The Books are Multiplying, Send Help! by Jennifer Louden
I stand by the bedroom door, warily eyeing the pile of books and magazines by my bed. Has it grown? I believe so. I'm not sure I can even get into the bed anymore. I move closer, pull out a sticky collection of mini-books. Just as I suspected! The books are breeding with the magazines, producing sound bites I will be forced to read.
I quickly back away. That's okay, I'll simply go outside to my studio and get some thinking done there.
What's this? I can't even get the studio door open? There are too many books inside, they're lying against the door, wedging it closed. I sag into a deck chair, defeated. Even if I did get inside, there is always email and voicemail waiting...
Shoot, what was it I wanted to sit down and think about anyway?
I love books, I adore learning, and I HATE the way I've been feeling about these enlightening blessings lately -- a sort of desperation about the tide of information I feel I must process.
Some days, it feels like a gorgeous comfort of excess as in, "Look at all these books/courses/magazines I'll get to read/learn from someday!" Other days, I feel a gripping in my stomach.
I find myself reading (books, emails, documents) too quickly, a voice goading me to go faster, faster.
Taking in, or trying to take in, too much information can hurt. The International Stress Management Association has found information fatigue syndrome can cause:
Increased cardiovascular stress and a rise in blood pressure
Weakened vision, resulting in nearsightedness
Confusion and frustration
Short tempers toward others
Short-term memory loss
I call it the "forgetful-rude-not living in the moment-heebie jeebies."
I researched this phenomena of information and encountered a familiar litany of facts:
A Sunday edition of the New York Times carries more information than the average 19th-century citizen accessed in
his entire life
In the USA there are ten thousand newspapers and magazines published
And more than 100,000 new book titles each year (more than a million world-wide)
60 billion pieces of junk mail and more than 571 spam emails (Enlarge Your Penis)
Yet if I can look at these facts as simply facts, and drop my automatic response of, "Oh my, I should, must, have to keep on top of all this info!" all I can really say is, "There is a lot of information available to us."
It doesn't mean we have to take it all in.
Are we forgetting we can choose?
And if so, why are we forgetting?
I'm forgetting I can choose. I've fallen into a frenetic fever around information because I've been believing the hypnotic stories murmuring through my mind, whispering:
"Everybody is doing it, you should, too. You'll miss something."
"If a little bit is good, more is better."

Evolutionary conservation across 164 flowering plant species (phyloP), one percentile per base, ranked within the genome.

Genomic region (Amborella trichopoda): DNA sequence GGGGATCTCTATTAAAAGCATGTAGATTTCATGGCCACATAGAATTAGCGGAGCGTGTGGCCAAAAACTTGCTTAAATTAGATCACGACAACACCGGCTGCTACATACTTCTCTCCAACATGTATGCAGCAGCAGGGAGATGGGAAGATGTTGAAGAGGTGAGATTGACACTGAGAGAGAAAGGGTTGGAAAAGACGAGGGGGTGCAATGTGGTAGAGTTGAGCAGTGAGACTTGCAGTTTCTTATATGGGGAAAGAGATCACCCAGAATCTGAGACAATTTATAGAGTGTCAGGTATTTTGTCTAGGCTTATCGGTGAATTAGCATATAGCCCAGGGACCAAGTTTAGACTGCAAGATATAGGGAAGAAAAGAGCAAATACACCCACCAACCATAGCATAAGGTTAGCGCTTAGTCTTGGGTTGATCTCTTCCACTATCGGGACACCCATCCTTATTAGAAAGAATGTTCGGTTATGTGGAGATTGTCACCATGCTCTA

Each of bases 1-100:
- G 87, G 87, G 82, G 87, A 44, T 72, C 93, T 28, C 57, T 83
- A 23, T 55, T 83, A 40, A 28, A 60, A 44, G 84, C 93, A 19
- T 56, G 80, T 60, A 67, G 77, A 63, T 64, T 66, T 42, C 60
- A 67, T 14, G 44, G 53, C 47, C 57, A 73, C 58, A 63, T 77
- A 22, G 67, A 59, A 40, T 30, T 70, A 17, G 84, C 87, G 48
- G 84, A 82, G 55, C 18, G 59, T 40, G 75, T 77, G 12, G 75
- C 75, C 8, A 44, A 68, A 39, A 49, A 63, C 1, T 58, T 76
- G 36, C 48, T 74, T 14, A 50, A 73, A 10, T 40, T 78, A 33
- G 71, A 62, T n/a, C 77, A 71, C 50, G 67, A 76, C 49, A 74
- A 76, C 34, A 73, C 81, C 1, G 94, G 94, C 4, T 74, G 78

"If you don't keep up, you'll be left behind."
"How can you be a good mom/writer/creativity coach/speaker/teacher/web site owner/TV show creator if you don't know everything."
"She will think you don't like her if you don't email her back RIGHT NOW."
"If you knew just a little bit more, you would be finally be good enough."
Damn. That last bit makes me want to chew through my tongue. I THOUGHT YOU WERE GONE! Tenacious little shit isn't he, that not good enough refrain.
But I wave my wand. Be gone old stories. You are not based on facts. The facts are simply: there is a lot of information available. I get to choose how much and what information I take in! I refuse to be run by this story of more, more, more is better, better, better. Reinvent, make it new, start the new, new thing. It is a cancer of learning, personal betterment, enslavement by the information mafia.
My new choice: There is a never-ending plethora of delicious information available to me, a sign that the universe is run on an abundant model. I am choosing what I take in and at what pace.
How to make this choice a daily practice? Try:
Asking yourself, "What beliefs or stories are running my need to know more, more, more?" and "What is the longing that I believe will be filled by taking this information in?"
When faced with an opportunity to ingest a piece of information, ask yourself: "Does this concern me, my family, my business, or
my community?" "If so, is this junk food or nourishing fare?" "What action can I take with this information?"
Consider if information overload has become a shadow comfort for you. How does taking in more information keep you from what would really strengthen you? How does certain information keep your from living your divine purpose?
Regard the TV and newspapers as resources, not have tos or escapes. For example, when I looked at the newspaper this morning, I read in depth 3 articles, all having to do with the possible war with Iraq. Everything else I scanned to see if it affected my family, myself, my clients, or my community's well-being. It didn't. It took me 15 minutes to read that mass of paper.
Get rid of magazine subscriptions that you dread or "feel guilty for not keeping on top of."
Drop out of your book club or investment club if it isn't serving you or your family.
Stop buying books until you have finished the pile you have.
Stop reading books just because you bought them: give them to someone who would enjoy them.
Unsubscribe from listservs and email newsletters (including this one) unless you are nourished by them.
Read Molly Gordon's free e-book The Email Edge for tips on handling the email glut.
Declare that information can nurture you and help you thrive; organize your life, protect those you love, serve your
community, be a steward of your business and gifts, and connect with Spirit. On your terms, in your time.
Jennifer Louden is a best-selling author of The Woman's Comfort Book, The Comfort Queen's Guide to Life and three other titles. You can visit her popular website at ComfortQueen.com where over 600 articles about self-care, an interactive Inner Organizer, and a wonderful CQ store await you. Jennifer also works with a few clients at a time as a life coach.